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In my years teaching students and providing support to other teachers, one of the biggest challenges I’ve encountered has been solving word problems. Most students are able to compute but are often puzzled by which operation to perform. In fact, that is usually the first question they ask after they read the word problem. 

“Is this addition?”

“Is this subtraction?”

“Is this multiplication?”

“Is this division”?

To be honest, the way we teach math is mostly to blame. Think about most math textbooks. There is often a unit on addition (or subtraction, or multiplication, or division), followed by a problem solving lesson at the very end. Kids know they are learning that skill so they don’t have to think about the operation needed. Tests are designed the same way. A chapter test on Addition. Well, no wonder our kids don’t have the strategies to decide which operation is needed when they are presented with all these word problems at once.

Other teachers rely on clue words. In my humble opinion, this is not enough and is often misleading. 

For example:

 the word total can be any operation

the word each could be multiplication or division

the word left could be subtraction, or addition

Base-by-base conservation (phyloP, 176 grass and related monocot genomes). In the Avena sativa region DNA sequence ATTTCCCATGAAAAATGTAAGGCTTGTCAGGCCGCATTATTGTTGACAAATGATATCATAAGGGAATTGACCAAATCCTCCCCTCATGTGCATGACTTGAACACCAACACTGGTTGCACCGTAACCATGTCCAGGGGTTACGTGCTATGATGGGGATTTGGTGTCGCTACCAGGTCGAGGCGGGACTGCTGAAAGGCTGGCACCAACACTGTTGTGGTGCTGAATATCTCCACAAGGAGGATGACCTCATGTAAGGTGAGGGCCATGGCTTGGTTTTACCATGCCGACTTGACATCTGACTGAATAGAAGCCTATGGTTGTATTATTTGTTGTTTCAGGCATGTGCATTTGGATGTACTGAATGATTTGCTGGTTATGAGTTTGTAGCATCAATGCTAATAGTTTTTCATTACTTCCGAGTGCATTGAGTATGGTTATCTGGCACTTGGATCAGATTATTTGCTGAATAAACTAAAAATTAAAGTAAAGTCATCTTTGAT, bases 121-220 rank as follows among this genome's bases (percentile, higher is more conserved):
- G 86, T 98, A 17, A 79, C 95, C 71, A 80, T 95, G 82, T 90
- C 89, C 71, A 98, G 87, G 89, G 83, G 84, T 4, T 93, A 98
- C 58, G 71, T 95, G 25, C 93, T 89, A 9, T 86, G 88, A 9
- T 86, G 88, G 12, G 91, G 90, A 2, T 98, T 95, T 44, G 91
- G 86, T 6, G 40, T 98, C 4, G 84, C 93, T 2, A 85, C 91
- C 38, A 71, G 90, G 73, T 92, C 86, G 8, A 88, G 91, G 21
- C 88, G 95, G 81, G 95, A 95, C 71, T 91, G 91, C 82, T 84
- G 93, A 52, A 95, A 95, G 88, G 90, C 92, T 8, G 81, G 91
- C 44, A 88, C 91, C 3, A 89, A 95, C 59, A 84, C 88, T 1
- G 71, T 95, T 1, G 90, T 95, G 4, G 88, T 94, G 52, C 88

Sometimes no clue words are mentioned at all. What are kids to do?

I have created some lessons to help kids decide which operation is needed when solving one step problems. As a math coach,  have tried these lessons with our third grade students and have seen considerable increase in understanding. 

For addition / subtraction problems, we teach them various scenarios that call for addition and subtraction. We then, break up those problems into two categories:

  • PART PART WHOLE problems
  • COMPARISON problems
Students then, are presented with models for each type of problem and graphic organizers to help them organize their thinking.

A variety of practice problems are shared with students, where they used the graphic organizers given to decide which operation is needed to solve. 

Multiplication and Division word problems are taught the same way:
Strategies are shared on how to decide when a problem calls for multiplication or division.
Do you want to know what the third grade students shared with me when I asked them how do they decide if they need to multiply or divide?  These are some of the answers I received:
  • “I know I need to multiply when the numbers are small like 3 and 6.”
  • ” I divide when they give me a big number and a small number, like 64 and 8.”
  • “I multiply when it says each.”
  • “I divide when it says share equally.”
Yup, my mouth dropped. But when I though about it, I understood why they though like this. This is how most textbooks present these word problems in third grade. No wonder, when they numbers get larger they get really confused.
This is how we solved that problem:
And they were presented with multiple opportunities to practice using this model.
If you would like to try these lessons with your students, they are listed in my TpT store.
Also, here is a FREEBIE just for you! It includes mixed word problems. All four operations are included. Hope you find it helpful.
Happy Teaching!




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